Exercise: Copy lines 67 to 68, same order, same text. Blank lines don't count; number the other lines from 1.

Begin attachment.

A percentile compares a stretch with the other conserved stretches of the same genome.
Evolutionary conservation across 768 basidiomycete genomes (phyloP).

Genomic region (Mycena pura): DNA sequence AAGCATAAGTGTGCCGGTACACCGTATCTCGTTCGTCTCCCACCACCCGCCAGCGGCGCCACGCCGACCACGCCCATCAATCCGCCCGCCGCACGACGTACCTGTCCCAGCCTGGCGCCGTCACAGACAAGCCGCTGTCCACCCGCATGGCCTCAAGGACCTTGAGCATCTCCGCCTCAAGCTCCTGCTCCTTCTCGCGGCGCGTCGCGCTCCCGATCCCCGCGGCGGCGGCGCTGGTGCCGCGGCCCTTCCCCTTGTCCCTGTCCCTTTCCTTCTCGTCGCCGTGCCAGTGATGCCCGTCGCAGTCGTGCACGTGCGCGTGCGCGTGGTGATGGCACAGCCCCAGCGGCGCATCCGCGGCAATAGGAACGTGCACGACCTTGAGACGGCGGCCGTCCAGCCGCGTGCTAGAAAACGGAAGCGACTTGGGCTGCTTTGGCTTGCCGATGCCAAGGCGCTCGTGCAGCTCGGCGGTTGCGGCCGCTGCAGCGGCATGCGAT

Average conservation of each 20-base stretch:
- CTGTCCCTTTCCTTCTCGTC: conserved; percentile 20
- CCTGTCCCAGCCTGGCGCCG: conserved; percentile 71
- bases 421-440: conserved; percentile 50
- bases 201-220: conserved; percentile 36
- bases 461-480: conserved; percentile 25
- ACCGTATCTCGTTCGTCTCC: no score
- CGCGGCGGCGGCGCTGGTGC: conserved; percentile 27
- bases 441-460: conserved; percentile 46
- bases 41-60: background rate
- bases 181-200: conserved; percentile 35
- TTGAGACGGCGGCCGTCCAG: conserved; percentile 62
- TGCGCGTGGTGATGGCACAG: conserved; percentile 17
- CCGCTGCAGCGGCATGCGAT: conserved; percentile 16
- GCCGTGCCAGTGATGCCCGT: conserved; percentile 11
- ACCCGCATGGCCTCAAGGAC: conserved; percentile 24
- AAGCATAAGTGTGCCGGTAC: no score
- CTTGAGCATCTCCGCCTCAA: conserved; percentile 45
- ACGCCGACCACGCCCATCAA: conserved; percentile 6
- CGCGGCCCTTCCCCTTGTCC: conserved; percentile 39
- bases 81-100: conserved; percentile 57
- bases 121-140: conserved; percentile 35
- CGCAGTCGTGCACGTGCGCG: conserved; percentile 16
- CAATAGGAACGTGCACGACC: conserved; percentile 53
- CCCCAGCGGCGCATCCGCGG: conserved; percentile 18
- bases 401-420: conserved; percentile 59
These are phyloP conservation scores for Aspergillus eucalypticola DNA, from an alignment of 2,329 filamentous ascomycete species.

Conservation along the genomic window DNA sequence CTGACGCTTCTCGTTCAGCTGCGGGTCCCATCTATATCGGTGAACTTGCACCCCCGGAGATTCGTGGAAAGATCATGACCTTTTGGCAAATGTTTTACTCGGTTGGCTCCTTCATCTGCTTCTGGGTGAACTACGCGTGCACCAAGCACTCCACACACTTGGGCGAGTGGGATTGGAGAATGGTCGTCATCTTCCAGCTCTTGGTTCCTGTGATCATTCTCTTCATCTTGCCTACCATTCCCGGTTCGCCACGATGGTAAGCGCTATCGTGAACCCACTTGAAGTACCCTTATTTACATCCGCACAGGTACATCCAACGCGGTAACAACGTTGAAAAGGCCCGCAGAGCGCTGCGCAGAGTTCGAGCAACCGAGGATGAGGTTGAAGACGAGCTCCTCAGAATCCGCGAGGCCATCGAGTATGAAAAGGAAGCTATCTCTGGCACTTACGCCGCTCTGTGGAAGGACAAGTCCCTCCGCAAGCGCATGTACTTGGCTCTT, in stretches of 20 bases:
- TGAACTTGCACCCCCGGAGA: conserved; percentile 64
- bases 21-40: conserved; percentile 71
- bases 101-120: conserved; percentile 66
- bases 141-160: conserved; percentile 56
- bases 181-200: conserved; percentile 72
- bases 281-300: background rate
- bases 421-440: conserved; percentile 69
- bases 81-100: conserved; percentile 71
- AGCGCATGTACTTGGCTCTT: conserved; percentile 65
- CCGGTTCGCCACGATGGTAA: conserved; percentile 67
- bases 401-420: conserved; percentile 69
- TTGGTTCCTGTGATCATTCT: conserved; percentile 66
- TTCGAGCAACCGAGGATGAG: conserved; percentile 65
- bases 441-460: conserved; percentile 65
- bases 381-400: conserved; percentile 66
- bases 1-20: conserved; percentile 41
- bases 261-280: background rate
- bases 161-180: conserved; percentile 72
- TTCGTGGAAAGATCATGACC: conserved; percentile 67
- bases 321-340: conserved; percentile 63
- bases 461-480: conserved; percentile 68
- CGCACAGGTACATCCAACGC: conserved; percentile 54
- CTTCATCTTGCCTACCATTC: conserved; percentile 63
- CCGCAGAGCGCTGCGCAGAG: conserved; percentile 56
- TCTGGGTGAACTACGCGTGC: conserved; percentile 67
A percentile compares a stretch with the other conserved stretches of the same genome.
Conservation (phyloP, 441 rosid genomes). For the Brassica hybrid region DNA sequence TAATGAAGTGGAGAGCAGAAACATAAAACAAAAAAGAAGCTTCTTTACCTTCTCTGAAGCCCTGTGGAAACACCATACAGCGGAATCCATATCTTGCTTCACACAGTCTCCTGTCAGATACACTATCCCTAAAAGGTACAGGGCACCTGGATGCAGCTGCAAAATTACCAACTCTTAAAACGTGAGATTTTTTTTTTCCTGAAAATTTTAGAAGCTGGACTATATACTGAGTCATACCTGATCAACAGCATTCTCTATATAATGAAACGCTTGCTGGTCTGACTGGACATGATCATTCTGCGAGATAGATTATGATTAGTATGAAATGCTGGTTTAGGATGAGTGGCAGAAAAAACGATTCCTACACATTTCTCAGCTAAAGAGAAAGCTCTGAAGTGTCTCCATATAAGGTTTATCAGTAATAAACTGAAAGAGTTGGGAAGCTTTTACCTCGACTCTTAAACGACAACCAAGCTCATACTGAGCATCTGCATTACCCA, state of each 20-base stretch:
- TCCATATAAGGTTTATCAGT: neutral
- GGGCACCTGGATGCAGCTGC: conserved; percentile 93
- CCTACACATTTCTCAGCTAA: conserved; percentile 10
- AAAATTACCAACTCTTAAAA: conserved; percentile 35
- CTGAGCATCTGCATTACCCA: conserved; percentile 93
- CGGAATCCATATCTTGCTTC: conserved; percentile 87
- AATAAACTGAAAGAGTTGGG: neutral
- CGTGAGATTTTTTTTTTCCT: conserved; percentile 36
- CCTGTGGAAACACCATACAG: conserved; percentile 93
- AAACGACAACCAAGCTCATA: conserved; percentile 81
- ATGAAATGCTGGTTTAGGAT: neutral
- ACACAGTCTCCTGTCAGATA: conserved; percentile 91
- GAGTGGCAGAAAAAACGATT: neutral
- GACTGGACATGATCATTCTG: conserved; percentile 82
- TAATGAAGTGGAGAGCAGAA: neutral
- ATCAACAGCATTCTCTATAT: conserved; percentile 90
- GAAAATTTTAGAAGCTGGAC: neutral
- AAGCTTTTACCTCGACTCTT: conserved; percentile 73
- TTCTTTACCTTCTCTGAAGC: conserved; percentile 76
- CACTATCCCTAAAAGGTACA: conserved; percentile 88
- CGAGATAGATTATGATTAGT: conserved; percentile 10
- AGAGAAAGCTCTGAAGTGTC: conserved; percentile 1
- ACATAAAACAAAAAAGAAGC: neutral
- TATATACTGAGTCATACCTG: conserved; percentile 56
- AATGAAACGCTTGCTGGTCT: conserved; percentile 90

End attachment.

- CCTGTGGAAACACCATACAG: conserved; percentile 93
- AAACGACAACCAAGCTCATA: conserved; percentile 81